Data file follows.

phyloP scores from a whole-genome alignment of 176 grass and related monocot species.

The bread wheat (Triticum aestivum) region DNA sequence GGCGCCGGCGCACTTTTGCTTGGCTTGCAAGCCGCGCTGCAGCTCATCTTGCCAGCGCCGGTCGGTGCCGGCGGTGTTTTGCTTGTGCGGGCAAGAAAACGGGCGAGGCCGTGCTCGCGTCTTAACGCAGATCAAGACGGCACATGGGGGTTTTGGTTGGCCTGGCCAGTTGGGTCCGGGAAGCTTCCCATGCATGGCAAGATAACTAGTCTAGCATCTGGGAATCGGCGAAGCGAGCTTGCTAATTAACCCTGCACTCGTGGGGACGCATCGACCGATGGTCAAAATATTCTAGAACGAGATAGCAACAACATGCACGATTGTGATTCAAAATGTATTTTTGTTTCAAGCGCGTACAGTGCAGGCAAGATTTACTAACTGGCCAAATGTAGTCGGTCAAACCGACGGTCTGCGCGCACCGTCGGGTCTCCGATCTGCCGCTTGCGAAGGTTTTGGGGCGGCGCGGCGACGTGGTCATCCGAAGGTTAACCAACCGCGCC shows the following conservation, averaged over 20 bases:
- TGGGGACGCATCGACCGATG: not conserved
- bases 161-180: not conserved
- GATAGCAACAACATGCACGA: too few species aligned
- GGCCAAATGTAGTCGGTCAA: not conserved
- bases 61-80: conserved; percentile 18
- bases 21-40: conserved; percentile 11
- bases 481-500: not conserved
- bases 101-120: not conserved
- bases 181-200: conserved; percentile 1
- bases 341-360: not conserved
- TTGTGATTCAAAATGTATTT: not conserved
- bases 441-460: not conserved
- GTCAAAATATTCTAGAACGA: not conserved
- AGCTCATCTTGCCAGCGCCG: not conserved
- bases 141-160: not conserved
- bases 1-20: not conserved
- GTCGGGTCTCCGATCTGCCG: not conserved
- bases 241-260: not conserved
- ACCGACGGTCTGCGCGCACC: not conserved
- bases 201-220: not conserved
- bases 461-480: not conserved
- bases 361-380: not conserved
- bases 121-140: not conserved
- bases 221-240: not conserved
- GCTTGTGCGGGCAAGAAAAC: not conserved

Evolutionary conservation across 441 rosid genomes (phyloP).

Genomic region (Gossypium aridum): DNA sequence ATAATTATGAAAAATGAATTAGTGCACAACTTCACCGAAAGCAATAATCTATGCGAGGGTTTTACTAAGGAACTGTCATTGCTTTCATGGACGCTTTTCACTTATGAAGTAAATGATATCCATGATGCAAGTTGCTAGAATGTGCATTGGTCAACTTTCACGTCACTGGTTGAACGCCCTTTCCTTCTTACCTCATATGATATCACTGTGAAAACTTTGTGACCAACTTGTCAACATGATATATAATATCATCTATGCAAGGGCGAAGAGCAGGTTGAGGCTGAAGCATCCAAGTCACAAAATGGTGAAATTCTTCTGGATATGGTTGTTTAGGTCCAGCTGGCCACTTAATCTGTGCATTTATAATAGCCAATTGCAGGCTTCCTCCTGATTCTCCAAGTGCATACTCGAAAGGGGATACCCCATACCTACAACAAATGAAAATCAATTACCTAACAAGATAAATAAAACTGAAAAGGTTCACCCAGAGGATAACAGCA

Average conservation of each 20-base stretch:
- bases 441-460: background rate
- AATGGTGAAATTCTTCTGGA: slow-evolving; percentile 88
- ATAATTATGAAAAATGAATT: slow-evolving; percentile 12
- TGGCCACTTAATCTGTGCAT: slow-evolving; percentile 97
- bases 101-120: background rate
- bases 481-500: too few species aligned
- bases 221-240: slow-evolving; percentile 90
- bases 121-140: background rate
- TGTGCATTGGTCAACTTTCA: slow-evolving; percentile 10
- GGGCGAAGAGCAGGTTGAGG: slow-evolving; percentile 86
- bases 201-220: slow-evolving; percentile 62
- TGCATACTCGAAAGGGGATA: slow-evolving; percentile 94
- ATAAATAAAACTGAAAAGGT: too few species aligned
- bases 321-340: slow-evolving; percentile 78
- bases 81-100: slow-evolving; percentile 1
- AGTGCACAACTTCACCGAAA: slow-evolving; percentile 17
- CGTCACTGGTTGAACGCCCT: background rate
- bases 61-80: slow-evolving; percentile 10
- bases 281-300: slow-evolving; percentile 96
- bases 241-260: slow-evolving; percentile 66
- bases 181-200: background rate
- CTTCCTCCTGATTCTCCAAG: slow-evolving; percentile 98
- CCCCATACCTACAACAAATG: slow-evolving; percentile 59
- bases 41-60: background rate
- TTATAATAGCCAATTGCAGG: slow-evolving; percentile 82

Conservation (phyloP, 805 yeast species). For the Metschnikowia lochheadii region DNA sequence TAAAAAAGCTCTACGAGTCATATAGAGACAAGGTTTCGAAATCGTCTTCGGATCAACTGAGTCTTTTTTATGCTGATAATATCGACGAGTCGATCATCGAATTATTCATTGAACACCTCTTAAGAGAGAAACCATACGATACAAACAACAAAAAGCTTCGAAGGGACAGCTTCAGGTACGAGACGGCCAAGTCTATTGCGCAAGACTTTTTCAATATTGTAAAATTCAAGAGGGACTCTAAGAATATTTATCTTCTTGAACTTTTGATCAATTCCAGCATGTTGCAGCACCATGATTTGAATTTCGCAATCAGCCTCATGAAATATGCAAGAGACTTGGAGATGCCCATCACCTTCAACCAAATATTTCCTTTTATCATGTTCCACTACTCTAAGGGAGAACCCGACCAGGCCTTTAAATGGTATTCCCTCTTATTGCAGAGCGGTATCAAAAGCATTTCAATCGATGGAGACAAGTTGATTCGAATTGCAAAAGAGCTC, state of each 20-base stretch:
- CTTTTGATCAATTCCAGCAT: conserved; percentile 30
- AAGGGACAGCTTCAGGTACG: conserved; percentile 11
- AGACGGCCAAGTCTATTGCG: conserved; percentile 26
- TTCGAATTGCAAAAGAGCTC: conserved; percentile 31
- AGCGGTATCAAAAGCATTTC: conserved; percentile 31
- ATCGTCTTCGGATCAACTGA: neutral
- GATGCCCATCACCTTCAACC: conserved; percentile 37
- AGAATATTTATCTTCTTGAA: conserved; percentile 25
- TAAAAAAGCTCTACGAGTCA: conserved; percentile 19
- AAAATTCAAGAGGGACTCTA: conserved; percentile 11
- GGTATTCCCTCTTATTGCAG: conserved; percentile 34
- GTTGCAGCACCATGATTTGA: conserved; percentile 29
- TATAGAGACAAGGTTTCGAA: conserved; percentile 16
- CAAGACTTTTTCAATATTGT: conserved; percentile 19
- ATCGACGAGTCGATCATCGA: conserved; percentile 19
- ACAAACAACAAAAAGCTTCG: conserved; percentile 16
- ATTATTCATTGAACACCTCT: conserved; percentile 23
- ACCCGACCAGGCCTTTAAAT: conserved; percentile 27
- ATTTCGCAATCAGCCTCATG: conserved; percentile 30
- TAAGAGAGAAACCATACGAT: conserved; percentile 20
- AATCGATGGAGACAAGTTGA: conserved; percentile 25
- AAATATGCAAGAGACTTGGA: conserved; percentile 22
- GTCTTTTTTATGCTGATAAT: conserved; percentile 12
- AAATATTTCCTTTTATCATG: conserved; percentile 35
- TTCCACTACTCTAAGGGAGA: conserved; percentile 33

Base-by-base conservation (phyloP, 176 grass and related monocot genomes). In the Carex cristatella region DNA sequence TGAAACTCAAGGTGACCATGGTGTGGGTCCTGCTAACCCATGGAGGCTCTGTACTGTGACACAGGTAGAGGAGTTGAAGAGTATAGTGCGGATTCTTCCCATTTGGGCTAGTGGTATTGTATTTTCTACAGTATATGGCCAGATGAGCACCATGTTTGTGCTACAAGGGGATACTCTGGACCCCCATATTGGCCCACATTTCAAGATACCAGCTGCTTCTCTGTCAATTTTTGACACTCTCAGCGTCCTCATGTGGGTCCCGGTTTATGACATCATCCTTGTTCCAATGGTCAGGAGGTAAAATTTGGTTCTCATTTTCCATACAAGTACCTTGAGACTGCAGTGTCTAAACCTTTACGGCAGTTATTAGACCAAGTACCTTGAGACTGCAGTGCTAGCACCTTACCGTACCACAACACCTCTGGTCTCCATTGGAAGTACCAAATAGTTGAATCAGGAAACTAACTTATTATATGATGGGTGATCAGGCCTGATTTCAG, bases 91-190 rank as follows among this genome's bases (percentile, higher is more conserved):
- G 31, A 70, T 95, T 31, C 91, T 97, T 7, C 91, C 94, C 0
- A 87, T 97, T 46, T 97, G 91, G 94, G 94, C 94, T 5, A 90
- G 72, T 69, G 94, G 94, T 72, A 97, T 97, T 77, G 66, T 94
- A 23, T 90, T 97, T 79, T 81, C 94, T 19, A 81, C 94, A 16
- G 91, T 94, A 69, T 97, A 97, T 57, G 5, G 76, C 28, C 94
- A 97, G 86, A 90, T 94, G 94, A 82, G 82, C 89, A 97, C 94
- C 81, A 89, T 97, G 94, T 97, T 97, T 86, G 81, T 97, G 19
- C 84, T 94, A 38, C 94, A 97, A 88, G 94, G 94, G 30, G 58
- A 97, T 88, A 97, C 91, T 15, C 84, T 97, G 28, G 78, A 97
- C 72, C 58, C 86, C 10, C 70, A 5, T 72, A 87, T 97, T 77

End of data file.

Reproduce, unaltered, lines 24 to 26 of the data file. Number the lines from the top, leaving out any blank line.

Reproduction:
- bases 361-380: not conserved
- bases 121-140: not conserved
- bases 221-240: not conserved